You guys are getting away from the real purpose of this thing. It's in the days before computers but we had teletype (since before WWII). That made it easy for the Scheduling Dept., in each plant to print a list to each department, showing the 4-digit in-plant rotation number and the necessary options pertinent to that car in that department. You could look down the line and clearly see the four-digit number hand written on each car, so everyone knows what's coming.
But some parts need time to be assembled off-line in a sub-assembly operation. When that part comes to the main assembly line, it better be for the right car because this line doesn't stop.
For instance, why would Paint care what axle or engine is going in the body? They need to know what color the car is. The Instrument Panel sub-assembly needs to know if the car has a radio and which one (Town & Country or basic), etc.
Trim wants to know what electrical accessories so they can install the correct cable assembly, steering column color, carpeting color, door and cowl panels, headliner and windlace color, convertible or not (because they build the backlite with a weatherstrip), etc. Chassis needs to know which engine/trans, which exhaust system, axle ratio, etc. Final needs to know if the car has A/C, which tires, battery, seats in what color, vinyl or leather, etc.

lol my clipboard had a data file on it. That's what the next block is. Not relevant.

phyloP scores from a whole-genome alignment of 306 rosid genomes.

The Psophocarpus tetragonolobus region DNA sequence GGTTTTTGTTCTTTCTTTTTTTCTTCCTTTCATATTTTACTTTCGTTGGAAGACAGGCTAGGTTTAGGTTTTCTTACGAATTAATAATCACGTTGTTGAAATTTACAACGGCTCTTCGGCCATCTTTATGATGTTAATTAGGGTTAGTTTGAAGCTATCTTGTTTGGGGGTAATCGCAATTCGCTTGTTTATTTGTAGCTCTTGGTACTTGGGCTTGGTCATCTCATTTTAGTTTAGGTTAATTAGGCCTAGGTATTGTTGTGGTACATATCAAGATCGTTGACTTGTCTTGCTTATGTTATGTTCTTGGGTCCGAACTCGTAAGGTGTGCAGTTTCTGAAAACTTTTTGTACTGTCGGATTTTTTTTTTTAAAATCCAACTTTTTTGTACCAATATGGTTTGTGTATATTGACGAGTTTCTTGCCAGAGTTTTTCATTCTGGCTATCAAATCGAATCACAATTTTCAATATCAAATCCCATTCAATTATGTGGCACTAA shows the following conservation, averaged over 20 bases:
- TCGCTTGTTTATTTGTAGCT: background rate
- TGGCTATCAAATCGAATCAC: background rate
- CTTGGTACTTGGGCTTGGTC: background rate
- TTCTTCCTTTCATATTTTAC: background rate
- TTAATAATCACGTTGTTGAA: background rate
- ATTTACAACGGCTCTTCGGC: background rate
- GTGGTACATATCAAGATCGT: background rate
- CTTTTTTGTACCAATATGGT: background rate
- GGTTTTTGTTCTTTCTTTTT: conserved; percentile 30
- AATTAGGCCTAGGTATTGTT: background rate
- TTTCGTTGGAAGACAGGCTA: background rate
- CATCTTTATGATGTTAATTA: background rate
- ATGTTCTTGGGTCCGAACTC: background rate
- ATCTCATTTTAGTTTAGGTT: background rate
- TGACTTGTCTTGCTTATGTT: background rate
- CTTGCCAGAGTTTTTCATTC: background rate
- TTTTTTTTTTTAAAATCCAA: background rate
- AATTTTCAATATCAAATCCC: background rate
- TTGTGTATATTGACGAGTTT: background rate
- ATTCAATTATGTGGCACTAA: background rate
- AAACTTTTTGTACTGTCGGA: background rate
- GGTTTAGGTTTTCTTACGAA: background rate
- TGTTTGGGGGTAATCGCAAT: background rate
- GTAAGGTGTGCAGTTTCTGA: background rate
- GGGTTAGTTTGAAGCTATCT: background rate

Each little 'thing' and all this has to come together on the assembly line and THAT is why you see build schedules. Rather than throwing each one away, the Final Seat Sub-assembly worker might stuff his in a seat bottom. It may only show a select few items about that car for his dept. As I said, each department came to work with a fresh set of printed sheets, usually in a book form for the Foreman and his Utility Assemblers.
So, what happens when the Quality Control Dept., randomly picks a car out of the line to destroy it in a salt test or spot weld teardown? That's when Scheduling goes to work again, constantly updating the broadcast sheets, trying to avoid a mad scramble involving many hundreds of workers.
I chuckle when I hear that someone wants to duplicate a build sheet. The truth is none of them showed all the options. You would have to go around to each dept., and get the one for one particular car. The window sticker didn't tell everything either. It might show the color, engine, option packages, etc. It did not show axle ratios or the fine details that are in that car.
I guess one needs to be employed in an assembly line operation in order to understand the big picture. It is complicated. - Dave